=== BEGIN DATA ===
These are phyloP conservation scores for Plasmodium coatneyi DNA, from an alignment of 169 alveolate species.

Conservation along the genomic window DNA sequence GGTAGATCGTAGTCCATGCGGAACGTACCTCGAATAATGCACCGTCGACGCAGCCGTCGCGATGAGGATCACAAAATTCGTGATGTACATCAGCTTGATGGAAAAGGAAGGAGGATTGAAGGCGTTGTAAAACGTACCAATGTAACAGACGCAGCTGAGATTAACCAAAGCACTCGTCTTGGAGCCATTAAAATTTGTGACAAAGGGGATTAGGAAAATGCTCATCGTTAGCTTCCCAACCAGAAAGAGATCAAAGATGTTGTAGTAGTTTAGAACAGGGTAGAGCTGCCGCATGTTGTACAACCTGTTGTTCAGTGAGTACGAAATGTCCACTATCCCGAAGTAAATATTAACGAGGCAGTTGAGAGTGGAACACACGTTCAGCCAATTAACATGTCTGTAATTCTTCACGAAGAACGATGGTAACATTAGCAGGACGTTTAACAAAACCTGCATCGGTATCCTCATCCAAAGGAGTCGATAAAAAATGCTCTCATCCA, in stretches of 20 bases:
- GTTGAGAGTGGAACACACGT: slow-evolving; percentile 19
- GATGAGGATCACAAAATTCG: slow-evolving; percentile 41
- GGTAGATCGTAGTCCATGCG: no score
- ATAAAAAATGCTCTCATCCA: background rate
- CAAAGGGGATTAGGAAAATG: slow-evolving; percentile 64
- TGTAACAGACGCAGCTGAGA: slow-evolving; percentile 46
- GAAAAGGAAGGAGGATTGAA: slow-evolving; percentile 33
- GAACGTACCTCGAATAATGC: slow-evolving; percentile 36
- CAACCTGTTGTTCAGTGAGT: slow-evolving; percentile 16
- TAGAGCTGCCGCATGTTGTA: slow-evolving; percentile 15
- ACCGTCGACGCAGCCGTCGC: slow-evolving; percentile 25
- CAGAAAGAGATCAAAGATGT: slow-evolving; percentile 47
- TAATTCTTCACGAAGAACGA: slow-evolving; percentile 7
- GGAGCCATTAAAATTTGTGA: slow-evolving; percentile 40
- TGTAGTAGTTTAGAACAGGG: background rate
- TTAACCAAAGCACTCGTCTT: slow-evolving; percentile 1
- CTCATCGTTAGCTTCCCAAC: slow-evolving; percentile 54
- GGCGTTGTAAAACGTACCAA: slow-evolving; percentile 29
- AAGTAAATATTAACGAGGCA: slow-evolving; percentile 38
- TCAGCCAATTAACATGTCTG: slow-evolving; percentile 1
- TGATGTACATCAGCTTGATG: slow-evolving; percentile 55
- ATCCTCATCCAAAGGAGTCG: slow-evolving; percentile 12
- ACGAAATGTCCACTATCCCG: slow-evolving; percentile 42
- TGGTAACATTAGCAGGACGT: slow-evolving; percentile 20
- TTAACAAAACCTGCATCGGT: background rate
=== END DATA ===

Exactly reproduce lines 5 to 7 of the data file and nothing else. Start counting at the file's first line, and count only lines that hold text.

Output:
- GGTAGATCGTAGTCCATGCG: no score
- ATAAAAAATGCTCTCATCCA: background rate
- CAAAGGGGATTAGGAAAATG: slow-evolving; percentile 64